Stocks to Buy on Weakness to Strengthen your Portfolio
Markets were jolted last week upon bad manufacturing data and geopolitical tensions. Though the indices turned positive to end the week, they still haven’t recovered from this pullback. Did you panic and sell? Did you hold? Or did you buy?
This article looks at the latter: buying on weakness (aka “dips” or “pullbacks”), a term that investment analysts commonly cite when they like a stock, but find too expensive at current PE’s and stock prices. It’s like buying supermarket specials—you load up when they’re cheap. But can you stomach the plunge, like last December? If you can, here are some ideas for your shopping list:
First of all, Visa and Mastercard are preferred stocks in the payments space. They outperform AmEx and boast better outlooks. Problem is, they remain stubbornly high, barely budging last week. AmEx, however, deserves some love when markets get turbulent. AmEx is like that middle child who gets lost in the family, but it boasts a far-lower PE at 14.15 than Visa (33.79) and Mastercard (42.28).
Bryden Teich and Ross Healy like it for these reasons. It also pays a comparable dividend of 1.52% that Stan Wong expects to rise 8%. True, it has lagged its peers in year-to-date performance, at 20% compared to 32% for Visa and a whopping 44% for Mastercard. AmEx is currently down by $15 from its 52-week high of $129.34, which Healy warns is a level of resistance.
This insurer is another stubborn stock that keeps rising. It currently sits at 52-week highs, just shy of $135 and hasn’t dipped below $100 since last December’s market nosedive.
Gavin Graham recommends Intact for outperforming its peers by 6%, while Brian Madden calls it a growth story with a lower payout ratio than the sector. He distinguishes it from other Canadian lifecos, because it is the leading P&C (property and casualty) insurer. Javed Mirza recommends buying Intact at $120. Until then, you can collect a 2.27% dividend.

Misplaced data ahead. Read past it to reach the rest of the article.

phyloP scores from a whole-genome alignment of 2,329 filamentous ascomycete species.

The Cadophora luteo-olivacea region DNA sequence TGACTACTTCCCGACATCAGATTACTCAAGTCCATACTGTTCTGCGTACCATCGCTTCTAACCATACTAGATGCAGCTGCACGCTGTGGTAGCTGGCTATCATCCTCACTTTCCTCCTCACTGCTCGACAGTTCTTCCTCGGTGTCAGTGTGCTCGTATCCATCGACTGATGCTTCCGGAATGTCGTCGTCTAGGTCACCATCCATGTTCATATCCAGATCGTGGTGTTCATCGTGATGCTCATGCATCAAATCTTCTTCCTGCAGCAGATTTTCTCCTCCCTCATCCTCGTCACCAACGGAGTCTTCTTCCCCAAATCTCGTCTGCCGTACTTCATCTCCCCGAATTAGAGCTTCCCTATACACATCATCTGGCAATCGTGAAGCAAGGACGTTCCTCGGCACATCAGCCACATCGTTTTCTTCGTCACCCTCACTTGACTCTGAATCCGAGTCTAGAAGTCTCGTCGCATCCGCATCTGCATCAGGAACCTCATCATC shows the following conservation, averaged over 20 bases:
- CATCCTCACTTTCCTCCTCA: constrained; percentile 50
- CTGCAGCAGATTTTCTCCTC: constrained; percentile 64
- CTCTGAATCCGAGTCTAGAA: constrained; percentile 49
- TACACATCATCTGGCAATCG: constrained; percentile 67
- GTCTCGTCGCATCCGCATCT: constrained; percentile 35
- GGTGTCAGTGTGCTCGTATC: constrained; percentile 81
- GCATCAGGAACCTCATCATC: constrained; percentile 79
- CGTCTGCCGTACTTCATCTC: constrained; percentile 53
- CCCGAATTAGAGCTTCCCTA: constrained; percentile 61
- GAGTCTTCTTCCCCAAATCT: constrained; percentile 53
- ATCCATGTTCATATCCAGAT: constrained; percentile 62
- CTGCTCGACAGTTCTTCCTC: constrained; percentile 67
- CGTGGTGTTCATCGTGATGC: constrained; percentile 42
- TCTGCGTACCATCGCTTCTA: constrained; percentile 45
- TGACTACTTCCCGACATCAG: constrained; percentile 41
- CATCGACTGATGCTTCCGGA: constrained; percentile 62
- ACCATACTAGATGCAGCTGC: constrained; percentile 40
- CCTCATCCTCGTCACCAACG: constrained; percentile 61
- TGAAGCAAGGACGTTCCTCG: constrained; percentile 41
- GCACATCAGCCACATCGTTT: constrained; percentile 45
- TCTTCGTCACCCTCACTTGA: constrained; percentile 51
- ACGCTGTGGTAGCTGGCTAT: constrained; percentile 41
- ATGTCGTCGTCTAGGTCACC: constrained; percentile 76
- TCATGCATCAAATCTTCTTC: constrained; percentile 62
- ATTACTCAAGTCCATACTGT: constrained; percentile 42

All the Brookfield stocks are highly regarded, but this is one gets the most love. It’s a must-own for its real estate holdings, advises Bruce Murray, who would buy it $65. Barry Schwartz sees low interest rates, negative yields and weak economic growth as tailwinds. BAM closed last Friday at $68.30, after climbing back from $66.84 a few days earlier.
Hap Sneddon suggests taking a half-position in BAM and possibly buying more when BAM sinks lower; BAM has been a fine long-term hold for him, guided by strong management. Pays a 1.25% dividend.
The fast-food giant pulled back slightly in the latter half of September to $92.33. It weathered last week’s volatility fairly well and closed last week at $95.29. Tech analyst Javed Mirza expects more choppiness and would buy if this fell to $90, a level that QSR hasn’t seen since the end of April.
If you have limited funds or don’t want to play a particular sector or stock, then consider this old, reliable ETF that tracks the TSX. It pays a 2.88% dividend yield and charges only six basis points. That’s right, a 0.06% MER. If you had played the last pullback and bought XIC on Christmas Eve 2018, then sold it on Sept. 20, you would have banked a 27% profit (keeping all your gains if you held it in a TFSA).
How to pick more stocks to buy on weakness?
Past picks are a very good money maker, especially when the stock is down 10% to 40% and the stock expert is still holding the stock. On Stockchase, watch for Past Top Picks comments. Try to identify stocks that are down 10%-40% but that experts keep in their portfolio. You can easily identify such stocks if you are subscribed to Stockchase Premium. Get more details here.